These guidelines have been written to help composters who want to supply the horticultural growing media market meet the quality standards required by this sector.
- Compost provides major and minor nutrients and increases chemical buffering and water holding capacity in the growing medium in a similar way to loam
- Compost may assist in the suppression of some plant diseases because it is more biologically active than other growing media constituents
- Compost may reduce the growth of liverworts, moss and algae when used in blends that retain a drier surface than 100% peat mixes
They have been produced by ADAS , Earthcare Technical and WRAP in consultation with the growing media sector, composting industry, and the Organics Recycling Group (ORG), which is part of the Renewable Energy Association (REA). The guidelines will help a composter manufacture compost with the most suitable characteristics for use in growing media. They are not intended to be prescriptive; the actual detailed specification for compost will need to be agreed with the growing media manufacturer or grower who is purchasing the compost, and will depend on the types of plants to be grown in the mix it is used for. Quality compost is already being used as a constituent of many retail growing media products (for example in reduced peat/peat free ‘multi-purpose compost’ and ‘grow bags’) and is also being successfully used by some professional growers, particularly for hardy ornamental plants.
Only the highest quality composts with consistent physical, chemical and biological characteristics are suitable for use in horticultural growing media and this document offers guidance on the properties of suitable composts. Regulatory requirements should always be adhered to and are subject to change. Composters/manufacturers/users should ensure that they are always up to date with current regulatory requirements. All composts destined for use in growing media should be produced and used in accordance with current regulations and already be produced in accordance with the requirements of BSI PAS 100 and the Compost Quality Protocol (the latter is not applicable in Scotland).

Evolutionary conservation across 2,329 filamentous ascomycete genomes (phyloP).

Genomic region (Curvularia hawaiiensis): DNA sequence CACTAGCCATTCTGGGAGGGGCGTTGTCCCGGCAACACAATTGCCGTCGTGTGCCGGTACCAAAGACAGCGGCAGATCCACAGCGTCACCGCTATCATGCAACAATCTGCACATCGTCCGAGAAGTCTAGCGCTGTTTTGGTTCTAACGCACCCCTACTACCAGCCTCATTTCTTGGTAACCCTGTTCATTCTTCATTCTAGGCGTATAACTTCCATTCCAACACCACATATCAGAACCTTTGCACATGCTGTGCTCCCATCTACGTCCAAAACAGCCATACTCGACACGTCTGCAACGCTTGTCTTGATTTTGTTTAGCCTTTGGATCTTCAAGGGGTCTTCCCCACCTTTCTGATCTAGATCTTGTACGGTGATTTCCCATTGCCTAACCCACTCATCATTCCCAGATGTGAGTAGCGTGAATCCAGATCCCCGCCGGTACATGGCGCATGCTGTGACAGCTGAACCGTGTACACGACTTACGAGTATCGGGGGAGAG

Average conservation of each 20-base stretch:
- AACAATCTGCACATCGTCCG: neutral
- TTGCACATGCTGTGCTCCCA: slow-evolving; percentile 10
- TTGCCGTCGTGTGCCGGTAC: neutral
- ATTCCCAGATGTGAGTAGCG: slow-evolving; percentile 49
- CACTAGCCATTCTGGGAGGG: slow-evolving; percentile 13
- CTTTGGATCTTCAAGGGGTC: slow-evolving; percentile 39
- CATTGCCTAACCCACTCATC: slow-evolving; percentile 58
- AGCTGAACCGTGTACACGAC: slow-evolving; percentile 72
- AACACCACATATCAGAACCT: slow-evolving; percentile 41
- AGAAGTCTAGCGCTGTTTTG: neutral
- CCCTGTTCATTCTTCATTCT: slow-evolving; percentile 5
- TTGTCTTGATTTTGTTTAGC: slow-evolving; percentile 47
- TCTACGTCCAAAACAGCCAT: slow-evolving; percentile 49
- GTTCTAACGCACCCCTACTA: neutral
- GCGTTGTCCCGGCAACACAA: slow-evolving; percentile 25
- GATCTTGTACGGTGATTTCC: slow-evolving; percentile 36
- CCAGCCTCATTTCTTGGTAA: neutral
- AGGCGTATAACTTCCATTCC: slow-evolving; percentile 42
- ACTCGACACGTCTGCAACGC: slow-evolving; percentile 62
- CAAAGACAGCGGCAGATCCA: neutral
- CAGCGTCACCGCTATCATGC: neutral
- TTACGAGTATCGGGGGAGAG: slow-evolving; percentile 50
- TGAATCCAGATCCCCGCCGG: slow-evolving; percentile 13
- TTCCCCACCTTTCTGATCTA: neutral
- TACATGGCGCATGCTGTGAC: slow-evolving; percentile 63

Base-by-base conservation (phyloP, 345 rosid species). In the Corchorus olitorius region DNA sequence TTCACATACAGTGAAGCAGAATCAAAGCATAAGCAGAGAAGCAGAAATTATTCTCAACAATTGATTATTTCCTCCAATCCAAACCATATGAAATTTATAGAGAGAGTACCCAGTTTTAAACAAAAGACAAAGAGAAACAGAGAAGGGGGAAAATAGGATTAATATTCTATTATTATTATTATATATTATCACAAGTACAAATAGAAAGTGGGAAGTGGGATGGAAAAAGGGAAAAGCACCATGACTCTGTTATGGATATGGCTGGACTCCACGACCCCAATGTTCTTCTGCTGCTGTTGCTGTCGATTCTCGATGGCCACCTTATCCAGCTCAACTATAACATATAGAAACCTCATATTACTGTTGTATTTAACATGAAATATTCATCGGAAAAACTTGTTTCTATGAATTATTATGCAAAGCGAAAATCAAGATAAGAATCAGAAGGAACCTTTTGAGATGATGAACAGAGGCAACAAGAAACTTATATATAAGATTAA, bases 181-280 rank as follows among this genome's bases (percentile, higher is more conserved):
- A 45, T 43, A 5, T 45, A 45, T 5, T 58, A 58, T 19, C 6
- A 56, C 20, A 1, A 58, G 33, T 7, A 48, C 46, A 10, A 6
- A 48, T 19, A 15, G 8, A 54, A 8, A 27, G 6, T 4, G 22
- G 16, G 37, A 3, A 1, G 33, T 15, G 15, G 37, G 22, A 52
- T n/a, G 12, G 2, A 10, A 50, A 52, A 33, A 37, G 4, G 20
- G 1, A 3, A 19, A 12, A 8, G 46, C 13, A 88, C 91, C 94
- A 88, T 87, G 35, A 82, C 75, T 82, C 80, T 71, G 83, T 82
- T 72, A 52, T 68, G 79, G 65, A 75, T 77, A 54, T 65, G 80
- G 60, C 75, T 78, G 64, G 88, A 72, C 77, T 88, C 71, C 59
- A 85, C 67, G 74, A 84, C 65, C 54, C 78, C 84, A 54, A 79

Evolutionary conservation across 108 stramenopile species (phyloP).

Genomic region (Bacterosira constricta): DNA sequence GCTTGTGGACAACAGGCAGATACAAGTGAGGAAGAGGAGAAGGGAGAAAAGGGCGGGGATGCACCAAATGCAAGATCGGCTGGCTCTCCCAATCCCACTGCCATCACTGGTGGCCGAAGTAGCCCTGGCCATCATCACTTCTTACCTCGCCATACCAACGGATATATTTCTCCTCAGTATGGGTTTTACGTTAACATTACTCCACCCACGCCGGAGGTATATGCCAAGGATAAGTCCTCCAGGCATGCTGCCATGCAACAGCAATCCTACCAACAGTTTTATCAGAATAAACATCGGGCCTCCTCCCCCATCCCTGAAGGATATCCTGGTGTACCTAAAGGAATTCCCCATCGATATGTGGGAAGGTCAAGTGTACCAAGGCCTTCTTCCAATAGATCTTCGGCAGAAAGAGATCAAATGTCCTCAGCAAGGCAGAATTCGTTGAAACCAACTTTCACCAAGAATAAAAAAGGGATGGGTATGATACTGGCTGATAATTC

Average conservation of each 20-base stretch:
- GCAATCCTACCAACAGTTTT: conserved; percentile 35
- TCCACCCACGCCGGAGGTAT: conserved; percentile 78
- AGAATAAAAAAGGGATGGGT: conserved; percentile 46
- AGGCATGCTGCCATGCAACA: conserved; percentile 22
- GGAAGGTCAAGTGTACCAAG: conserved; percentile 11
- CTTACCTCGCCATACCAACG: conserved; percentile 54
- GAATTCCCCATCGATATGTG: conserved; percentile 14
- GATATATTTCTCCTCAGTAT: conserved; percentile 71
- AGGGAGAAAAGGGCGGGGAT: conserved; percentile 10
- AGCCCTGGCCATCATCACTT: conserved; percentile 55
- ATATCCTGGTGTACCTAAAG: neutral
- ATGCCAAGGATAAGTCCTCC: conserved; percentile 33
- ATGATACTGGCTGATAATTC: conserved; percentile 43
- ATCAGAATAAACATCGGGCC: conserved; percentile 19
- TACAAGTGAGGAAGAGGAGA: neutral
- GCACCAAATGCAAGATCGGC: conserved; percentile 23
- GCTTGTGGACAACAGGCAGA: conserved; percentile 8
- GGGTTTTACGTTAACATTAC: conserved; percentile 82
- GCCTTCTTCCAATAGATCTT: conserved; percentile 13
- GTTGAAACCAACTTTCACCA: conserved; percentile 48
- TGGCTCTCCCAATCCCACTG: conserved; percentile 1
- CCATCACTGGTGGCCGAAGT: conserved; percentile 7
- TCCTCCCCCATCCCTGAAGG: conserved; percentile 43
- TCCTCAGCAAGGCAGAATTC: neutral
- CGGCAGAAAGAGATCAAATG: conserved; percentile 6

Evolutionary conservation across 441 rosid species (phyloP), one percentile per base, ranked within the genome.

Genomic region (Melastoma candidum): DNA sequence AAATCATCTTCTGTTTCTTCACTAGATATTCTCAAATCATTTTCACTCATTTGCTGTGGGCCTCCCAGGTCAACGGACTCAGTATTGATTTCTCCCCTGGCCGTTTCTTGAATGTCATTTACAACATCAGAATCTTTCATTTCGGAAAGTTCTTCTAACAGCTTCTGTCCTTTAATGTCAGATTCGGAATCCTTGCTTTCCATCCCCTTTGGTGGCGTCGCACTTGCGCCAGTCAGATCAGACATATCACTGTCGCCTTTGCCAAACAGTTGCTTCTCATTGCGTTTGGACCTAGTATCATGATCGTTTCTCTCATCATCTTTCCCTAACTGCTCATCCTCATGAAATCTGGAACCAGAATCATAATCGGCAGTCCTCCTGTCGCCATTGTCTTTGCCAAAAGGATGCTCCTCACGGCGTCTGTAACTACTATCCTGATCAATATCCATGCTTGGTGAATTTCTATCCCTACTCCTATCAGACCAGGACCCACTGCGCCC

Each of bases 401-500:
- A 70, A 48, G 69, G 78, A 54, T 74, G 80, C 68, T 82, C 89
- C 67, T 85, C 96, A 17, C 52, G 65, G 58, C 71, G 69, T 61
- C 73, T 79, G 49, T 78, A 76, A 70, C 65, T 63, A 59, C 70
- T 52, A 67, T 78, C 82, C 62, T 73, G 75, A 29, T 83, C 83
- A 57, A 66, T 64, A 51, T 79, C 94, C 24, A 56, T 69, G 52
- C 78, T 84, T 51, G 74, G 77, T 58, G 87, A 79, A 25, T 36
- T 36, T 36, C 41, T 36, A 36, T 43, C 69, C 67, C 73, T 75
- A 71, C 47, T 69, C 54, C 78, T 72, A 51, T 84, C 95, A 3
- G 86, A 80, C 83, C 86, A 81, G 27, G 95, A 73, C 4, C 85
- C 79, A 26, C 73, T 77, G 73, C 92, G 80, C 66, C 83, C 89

The Compost Quality Protocol (CQP) was launched in 2008 and revised and re-published in 2012. It defines when compost is considered a product, and no longer falls under the waste management regulations. One of the requirements of the CQP is that composts are produced to a recognised standard e.g. BSI PAS 100. (NB. Compliance with the Compost Quality Protocol is not required in Scotland at the time of publication however as part of Scotland’s end of waste position statement, SEPA requires that compost is produced to BSI PAS 100).
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